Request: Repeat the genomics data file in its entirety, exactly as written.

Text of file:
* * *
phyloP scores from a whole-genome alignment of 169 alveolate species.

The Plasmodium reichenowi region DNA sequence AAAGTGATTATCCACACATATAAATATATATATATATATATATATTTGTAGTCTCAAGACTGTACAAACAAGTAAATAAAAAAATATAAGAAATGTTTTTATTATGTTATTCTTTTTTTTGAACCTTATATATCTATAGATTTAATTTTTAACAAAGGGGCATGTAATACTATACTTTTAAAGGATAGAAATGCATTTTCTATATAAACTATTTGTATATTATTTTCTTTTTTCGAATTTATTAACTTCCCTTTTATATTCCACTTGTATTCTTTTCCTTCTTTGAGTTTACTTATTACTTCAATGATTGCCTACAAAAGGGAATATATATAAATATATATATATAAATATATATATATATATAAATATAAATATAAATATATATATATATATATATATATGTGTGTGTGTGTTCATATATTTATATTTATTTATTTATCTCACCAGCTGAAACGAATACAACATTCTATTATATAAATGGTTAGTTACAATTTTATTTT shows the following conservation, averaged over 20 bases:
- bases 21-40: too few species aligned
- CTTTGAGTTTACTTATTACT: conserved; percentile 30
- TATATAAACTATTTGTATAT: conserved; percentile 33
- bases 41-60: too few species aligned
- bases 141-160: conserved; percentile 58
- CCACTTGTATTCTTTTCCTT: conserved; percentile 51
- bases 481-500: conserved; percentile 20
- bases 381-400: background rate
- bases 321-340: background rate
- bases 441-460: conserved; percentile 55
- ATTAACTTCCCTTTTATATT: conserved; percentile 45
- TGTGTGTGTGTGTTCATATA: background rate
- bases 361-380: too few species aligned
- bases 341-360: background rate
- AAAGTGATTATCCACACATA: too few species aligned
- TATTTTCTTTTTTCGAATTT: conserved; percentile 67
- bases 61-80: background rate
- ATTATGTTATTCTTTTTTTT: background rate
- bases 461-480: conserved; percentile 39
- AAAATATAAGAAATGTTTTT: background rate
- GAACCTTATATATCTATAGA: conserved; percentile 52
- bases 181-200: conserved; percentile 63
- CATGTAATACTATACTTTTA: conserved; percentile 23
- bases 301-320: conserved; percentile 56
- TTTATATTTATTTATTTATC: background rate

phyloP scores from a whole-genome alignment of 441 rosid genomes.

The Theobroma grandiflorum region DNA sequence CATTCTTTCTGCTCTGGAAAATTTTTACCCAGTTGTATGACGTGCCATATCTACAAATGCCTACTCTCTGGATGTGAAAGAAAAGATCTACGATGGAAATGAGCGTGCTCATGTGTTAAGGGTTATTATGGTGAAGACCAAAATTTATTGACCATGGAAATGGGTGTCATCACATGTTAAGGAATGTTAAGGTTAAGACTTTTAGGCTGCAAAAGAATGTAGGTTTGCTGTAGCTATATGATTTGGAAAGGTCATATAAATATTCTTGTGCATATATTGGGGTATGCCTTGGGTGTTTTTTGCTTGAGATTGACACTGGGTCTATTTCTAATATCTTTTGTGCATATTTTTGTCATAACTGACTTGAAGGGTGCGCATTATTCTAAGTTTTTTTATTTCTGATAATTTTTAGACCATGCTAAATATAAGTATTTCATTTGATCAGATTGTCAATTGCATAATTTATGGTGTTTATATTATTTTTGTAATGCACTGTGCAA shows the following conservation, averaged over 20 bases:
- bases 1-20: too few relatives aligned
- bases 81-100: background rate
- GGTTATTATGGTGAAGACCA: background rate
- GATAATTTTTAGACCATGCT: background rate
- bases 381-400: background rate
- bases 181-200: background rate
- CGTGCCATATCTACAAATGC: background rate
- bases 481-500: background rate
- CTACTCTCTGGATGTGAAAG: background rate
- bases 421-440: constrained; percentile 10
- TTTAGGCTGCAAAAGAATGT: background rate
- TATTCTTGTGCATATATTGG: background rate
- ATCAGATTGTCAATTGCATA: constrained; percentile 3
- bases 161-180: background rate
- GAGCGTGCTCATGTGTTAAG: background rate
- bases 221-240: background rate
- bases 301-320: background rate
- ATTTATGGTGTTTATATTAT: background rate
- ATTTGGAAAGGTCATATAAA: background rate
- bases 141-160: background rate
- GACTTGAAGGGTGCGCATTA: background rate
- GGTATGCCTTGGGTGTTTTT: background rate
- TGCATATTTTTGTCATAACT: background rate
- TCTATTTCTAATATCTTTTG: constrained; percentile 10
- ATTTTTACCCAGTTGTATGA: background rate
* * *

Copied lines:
phyloP scores from a whole-genome alignment of 169 alveolate species.

The Plasmodium reichenowi region DNA sequence AAAGTGATTATCCACACATATAAATATATATATATATATATATATTTGTAGTCTCAAGACTGTACAAACAAGTAAATAAAAAAATATAAGAAATGTTTTTATTATGTTATTCTTTTTTTTGAACCTTATATATCTATAGATTTAATTTTTAACAAAGGGGCATGTAATACTATACTTTTAAAGGATAGAAATGCATTTTCTATATAAACTATTTGTATATTATTTTCTTTTTTCGAATTTATTAACTTCCCTTTTATATTCCACTTGTATTCTTTTCCTTCTTTGAGTTTACTTATTACTTCAATGATTGCCTACAAAAGGGAATATATATAAATATATATATATAAATATATATATATATATAAATATAAATATAAATATATATATATATATATATATATGTGTGTGTGTGTTCATATATTTATATTTATTTATTTATCTCACCAGCTGAAACGAATACAACATTCTATTATATAAATGGTTAGTTACAATTTTATTTT shows the following conservation, averaged over 20 bases:
- bases 21-40: too few species aligned
- CTTTGAGTTTACTTATTACT: conserved; percentile 30
- TATATAAACTATTTGTATAT: conserved; percentile 33
- bases 41-60: too few species aligned
- bases 141-160: conserved; percentile 58
- CCACTTGTATTCTTTTCCTT: conserved; percentile 51
- bases 481-500: conserved; percentile 20
- bases 381-400: background rate
- bases 321-340: background rate
- bases 441-460: conserved; percentile 55
- ATTAACTTCCCTTTTATATT: conserved; percentile 45
- TGTGTGTGTGTGTTCATATA: background rate
- bases 361-380: too few species aligned
- bases 341-360: background rate
- AAAGTGATTATCCACACATA: too few species aligned
- TATTTTCTTTTTTCGAATTT: conserved; percentile 67
- bases 61-80: background rate
- ATTATGTTATTCTTTTTTTT: background rate
- bases 461-480: conserved; percentile 39
- AAAATATAAGAAATGTTTTT: background rate
- GAACCTTATATATCTATAGA: conserved; percentile 52
- bases 181-200: conserved; percentile 63
- CATGTAATACTATACTTTTA: conserved; percentile 23
- bases 301-320: conserved; percentile 56
- TTTATATTTATTTATTTATC: background rate

phyloP scores from a whole-genome alignment of 441 rosid genomes.

The Theobroma grandiflorum region DNA sequence CATTCTTTCTGCTCTGGAAAATTTTTACCCAGTTGTATGACGTGCCATATCTACAAATGCCTACTCTCTGGATGTGAAAGAAAAGATCTACGATGGAAATGAGCGTGCTCATGTGTTAAGGGTTATTATGGTGAAGACCAAAATTTATTGACCATGGAAATGGGTGTCATCACATGTTAAGGAATGTTAAGGTTAAGACTTTTAGGCTGCAAAAGAATGTAGGTTTGCTGTAGCTATATGATTTGGAAAGGTCATATAAATATTCTTGTGCATATATTGGGGTATGCCTTGGGTGTTTTTTGCTTGAGATTGACACTGGGTCTATTTCTAATATCTTTTGTGCATATTTTTGTCATAACTGACTTGAAGGGTGCGCATTATTCTAAGTTTTTTTATTTCTGATAATTTTTAGACCATGCTAAATATAAGTATTTCATTTGATCAGATTGTCAATTGCATAATTTATGGTGTTTATATTATTTTTGTAATGCACTGTGCAA shows the following conservation, averaged over 20 bases:
- bases 1-20: too few relatives aligned
- bases 81-100: background rate
- GGTTATTATGGTGAAGACCA: background rate
- GATAATTTTTAGACCATGCT: background rate
- bases 381-400: background rate
- bases 181-200: background rate
- CGTGCCATATCTACAAATGC: background rate
- bases 481-500: background rate
- CTACTCTCTGGATGTGAAAG: background rate
- bases 421-440: constrained; percentile 10
- TTTAGGCTGCAAAAGAATGT: background rate
- TATTCTTGTGCATATATTGG: background rate
- ATCAGATTGTCAATTGCATA: constrained; percentile 3
- bases 161-180: background rate
- GAGCGTGCTCATGTGTTAAG: background rate
- bases 221-240: background rate
- bases 301-320: background rate
- ATTTATGGTGTTTATATTAT: background rate
- ATTTGGAAAGGTCATATAAA: background rate
- bases 141-160: background rate
- GACTTGAAGGGTGCGCATTA: background rate
- GGTATGCCTTGGGTGTTTTT: background rate
- TGCATATTTTTGTCATAACT: background rate
- TCTATTTCTAATATCTTTTG: constrained; percentile 10
- ATTTTTACCCAGTTGTATGA: background rate